What we eat, how we shop and our changing out-of-home habits

Dr. Laura Wyness digs into the findings from the Food and You survey, explaining what they reveal about the UK diet.

8 May 2019
healthlabellingmeet the expertnutritionrestaurantsstatisticssupermarkets

Meet the Expert

Who: Dr. Laura Wyness

What: Independent registered nutritionist

 

Commissioned by the Food Standards Agency (FSA), the Food and You survey is a window into consumers’ food-related activities and attitudes. Conducted every two years since 2010, the questions cover areas such as food choices, affordability of food, food security and safety, and food sustainability.

The findings form the latest interviews (conducted between June and November 2018) have just been released, taking in 2,241 adults aged over 16 across England, Wales and Northern Ireland. Here are some of the most pertinent facts and what they mean for the UK diet:

 

What we eat

  • Only a small proportion of respondents said they were completely vegetarian (3%) or vegan (1%).
  • Chicken and turkey were the most frequently eaten types of meat, with 81% of respondents reporting that they ate it at least once a week.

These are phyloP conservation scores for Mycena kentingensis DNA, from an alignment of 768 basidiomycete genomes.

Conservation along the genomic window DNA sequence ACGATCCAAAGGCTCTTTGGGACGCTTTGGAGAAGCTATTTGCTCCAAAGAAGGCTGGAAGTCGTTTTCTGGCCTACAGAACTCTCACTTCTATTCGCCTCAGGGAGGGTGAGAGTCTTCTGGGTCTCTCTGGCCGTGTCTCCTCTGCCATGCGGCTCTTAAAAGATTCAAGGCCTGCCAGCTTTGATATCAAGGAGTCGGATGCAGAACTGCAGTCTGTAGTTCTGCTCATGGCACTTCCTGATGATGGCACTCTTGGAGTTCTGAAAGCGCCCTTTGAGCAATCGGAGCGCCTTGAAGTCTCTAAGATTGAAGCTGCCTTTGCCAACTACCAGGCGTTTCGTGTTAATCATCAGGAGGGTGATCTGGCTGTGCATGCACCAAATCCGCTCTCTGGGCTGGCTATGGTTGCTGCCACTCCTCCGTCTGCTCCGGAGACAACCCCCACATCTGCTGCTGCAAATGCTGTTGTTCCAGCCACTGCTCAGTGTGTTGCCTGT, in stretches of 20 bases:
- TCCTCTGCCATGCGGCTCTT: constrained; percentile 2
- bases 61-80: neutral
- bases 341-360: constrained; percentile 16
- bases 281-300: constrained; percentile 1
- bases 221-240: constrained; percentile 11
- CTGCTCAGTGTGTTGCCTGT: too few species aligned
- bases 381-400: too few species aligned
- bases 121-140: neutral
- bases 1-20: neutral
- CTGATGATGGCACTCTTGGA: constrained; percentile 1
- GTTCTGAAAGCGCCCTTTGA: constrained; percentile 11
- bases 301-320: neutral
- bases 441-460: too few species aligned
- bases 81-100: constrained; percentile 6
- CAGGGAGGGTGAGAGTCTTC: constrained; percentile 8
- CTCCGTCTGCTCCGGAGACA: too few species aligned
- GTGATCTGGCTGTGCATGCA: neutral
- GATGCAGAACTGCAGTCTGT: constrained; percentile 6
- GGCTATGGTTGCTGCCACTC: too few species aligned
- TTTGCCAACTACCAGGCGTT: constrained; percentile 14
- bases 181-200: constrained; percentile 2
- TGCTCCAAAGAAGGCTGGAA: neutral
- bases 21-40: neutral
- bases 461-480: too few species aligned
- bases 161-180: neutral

• Around half (55%) of respondents ate beef, lamb or pork once a week. A similar proportion (52%) ate pre-cooked meats such as ham and pate during the same period.
  • Over time, the consumption of red meat and pre-cooked meat has gradually fallen. Figures from the 2012 Food and You survey reported 75% of adults ate cuts of beef, lamb or pork at least once a week.
  • Almost all respondents (92%) said they consumed milk and dairy foods such as cheese and yoghurt weekly. This was slightly lower than the 97% figure in 2012.
  • Three quarters (75%) of respondents ate cooked eggs at least once a week, including 8% who ate them every day. 
  • 40% ate cooked vegetables (up from 35% in 2012) and 28% ate raw vegetables (up from 20% in 2012) at least once a day.
  • One in five (21%) respondents ate pre-packed sandwiches at least once a week, and a quarter (25%) ate ready meals at least once a week.

 

Analysis: The figures show a decrease in red meat consumption. As red meat is packed with easily absorbed nutrients, it would be interesting to know what foods are being consumed in its place and whether these foods are providing similar nutrients. Dietary data indicates a downward trend over the last nine years of most vitamins and minerals in UK diets. Although the Food and You survey shows an increase in the percentage of people eating raw and cooked vegetables every day (foods that can help provide a variety of vitamins and minerals), the figures are still disappointingly low.

  

How we shop

  • 71% of 16 to 24-year-olds said that they liked to try new things to eat, rising to 83% of 35 to 44-year-olds, before declining among older age groups, bottoming out at 53% of those aged 75 and over.
  • Since 2012, the proportions of respondents buying from mini supermarkets has increased from 35% to 43%, while those using supermarket delivery crept up from 10% to 17%
  • Other forms of home delivery (e.g. veg boxes, Hello Fresh and Amazon Fresh) have also increased in popularity (from 2% to 4%).